ESL, or English as a second language, is taught throughout the world. It can be learned in a person’s home country as a standard school credit or be taken within a foreign exchange program, where the student can better learn English in the host countries of North America or the United Kingdom. Although, it is typically preferred to learn English in an American accent, however, it is possible for students in some countries to choose their desired accent.
Immigrants to English-speaking countries make-up a vast majority of ESL students in their respective countries. It is important for immigrants, especially older adults, to learn English as quickly as possible to improve their quality of life, job opportunities, and, more importantly, to prevent themselves from being exploited by employers, landlords, and etc.
Hurdles while Learning English
With so many different languages around the world, there can be greatly varying degrees of difficulty for each individual’s experience while learning English. Age is a major factor, as a person has already programmed their brain for one way of speaking, sentence-structure, and even muscle-memory of the tongue. That’s why you’ll hear such heavy accents for people who have immigrated and only know basic English.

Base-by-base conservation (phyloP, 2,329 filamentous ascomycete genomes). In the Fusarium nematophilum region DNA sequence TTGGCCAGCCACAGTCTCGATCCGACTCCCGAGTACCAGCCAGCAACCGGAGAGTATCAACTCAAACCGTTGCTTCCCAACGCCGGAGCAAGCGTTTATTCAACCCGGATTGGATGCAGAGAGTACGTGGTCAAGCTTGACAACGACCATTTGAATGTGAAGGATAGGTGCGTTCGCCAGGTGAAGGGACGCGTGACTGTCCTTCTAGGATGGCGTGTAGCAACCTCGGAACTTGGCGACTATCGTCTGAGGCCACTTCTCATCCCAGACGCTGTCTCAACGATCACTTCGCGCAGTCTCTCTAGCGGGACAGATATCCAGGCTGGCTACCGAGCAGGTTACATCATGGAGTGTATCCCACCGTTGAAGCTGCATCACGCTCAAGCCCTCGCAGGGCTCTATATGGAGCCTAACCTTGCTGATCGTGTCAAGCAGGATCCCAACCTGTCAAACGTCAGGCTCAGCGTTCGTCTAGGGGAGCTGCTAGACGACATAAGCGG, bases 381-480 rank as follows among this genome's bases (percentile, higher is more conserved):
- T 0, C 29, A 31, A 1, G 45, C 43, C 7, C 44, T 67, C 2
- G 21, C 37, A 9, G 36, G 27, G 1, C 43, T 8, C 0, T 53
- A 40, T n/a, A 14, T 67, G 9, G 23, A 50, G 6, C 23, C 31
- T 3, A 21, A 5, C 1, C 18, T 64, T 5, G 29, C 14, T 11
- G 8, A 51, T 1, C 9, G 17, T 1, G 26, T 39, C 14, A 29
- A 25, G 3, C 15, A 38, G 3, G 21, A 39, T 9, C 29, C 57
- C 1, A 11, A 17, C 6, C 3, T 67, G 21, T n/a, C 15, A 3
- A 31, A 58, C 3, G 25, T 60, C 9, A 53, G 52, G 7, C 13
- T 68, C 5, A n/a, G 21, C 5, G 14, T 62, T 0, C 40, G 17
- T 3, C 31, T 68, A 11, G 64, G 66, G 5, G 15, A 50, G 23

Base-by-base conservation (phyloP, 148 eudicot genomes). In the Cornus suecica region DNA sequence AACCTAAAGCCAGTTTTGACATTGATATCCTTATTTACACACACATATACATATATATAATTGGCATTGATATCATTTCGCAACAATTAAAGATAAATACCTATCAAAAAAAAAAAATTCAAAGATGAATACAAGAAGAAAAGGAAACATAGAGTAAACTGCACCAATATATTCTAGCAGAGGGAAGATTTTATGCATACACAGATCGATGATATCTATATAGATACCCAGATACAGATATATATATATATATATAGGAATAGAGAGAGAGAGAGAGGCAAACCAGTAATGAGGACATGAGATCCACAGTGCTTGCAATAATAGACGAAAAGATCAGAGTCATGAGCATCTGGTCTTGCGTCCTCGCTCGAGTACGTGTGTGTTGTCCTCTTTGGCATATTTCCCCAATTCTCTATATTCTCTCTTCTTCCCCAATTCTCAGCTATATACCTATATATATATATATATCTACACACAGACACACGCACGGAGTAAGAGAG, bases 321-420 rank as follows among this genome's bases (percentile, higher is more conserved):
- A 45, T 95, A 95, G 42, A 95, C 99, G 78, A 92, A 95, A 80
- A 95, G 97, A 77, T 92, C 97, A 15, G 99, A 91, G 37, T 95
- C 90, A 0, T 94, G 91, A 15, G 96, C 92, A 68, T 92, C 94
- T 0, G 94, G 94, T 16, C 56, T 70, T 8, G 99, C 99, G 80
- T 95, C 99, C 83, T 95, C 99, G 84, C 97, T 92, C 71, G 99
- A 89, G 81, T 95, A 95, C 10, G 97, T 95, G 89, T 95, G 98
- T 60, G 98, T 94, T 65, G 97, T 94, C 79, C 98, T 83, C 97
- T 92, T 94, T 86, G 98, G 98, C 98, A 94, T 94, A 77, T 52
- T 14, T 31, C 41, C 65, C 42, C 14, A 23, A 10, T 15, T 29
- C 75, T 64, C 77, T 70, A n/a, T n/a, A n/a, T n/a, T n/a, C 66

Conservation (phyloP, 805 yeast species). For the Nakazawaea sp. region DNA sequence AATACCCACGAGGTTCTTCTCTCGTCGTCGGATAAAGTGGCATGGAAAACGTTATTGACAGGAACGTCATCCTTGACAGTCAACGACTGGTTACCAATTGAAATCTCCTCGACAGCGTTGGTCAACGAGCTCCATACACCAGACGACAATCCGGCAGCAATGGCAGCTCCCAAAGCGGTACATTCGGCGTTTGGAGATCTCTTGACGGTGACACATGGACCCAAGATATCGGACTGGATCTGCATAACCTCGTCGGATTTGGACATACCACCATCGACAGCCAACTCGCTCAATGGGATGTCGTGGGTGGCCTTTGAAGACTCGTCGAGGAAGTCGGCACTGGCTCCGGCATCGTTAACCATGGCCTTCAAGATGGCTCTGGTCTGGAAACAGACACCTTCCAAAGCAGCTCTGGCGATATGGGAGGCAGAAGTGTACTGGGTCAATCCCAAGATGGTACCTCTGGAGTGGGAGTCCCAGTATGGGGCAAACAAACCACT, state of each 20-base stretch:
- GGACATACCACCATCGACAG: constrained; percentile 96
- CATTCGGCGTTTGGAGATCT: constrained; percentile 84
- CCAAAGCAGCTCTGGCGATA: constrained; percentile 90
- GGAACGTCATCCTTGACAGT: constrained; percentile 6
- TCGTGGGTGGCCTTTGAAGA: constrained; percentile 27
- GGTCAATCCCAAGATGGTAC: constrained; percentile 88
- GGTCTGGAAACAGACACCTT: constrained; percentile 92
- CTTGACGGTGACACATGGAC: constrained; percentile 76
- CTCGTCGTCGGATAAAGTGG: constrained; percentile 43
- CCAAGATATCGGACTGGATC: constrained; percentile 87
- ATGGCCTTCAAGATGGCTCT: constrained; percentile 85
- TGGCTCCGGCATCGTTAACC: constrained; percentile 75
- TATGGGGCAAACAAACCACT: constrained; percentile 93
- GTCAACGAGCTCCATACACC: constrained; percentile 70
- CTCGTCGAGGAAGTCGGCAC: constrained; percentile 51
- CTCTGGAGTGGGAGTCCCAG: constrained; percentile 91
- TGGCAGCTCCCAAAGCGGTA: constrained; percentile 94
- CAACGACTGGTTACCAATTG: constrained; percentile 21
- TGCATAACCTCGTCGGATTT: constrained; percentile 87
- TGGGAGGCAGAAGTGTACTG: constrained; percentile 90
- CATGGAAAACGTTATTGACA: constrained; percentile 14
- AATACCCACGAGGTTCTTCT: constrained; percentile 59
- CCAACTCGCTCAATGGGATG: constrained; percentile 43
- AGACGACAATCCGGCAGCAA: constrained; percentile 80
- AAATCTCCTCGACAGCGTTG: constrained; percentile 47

Reading and writing is often not as much of a problem for non-native speakers with grade-school level education. The English alphabet is shared with a major portion of the world, but even those who don’t have roman letters in their own writing, it is often taught in their school anyways (i.e. Asia).
The main hang-up on ESL learners is just learning grammar and sentence structure. English is a language that borrows from all others, so many rules don’t make sense, many pronunciations completely ignore spelling. This can be stressful for most ESL learners around the world, who are used to much more reliable grammar rules.
Future English Learners
Learning English as a second language continues to improve around the world, as the testing standards become more reliable and education tools, such as Rosetta Stone, become more accessible to classrooms. Younger people will also find it much easier nowadays to learn English online, thanks to social media and the availability of teaching tools like language games, online tutors, and entertainment media that can be downloaded or streamed with subtitles. It is now easier to surround yourself with the English culture than ever before for free and at your own leisure.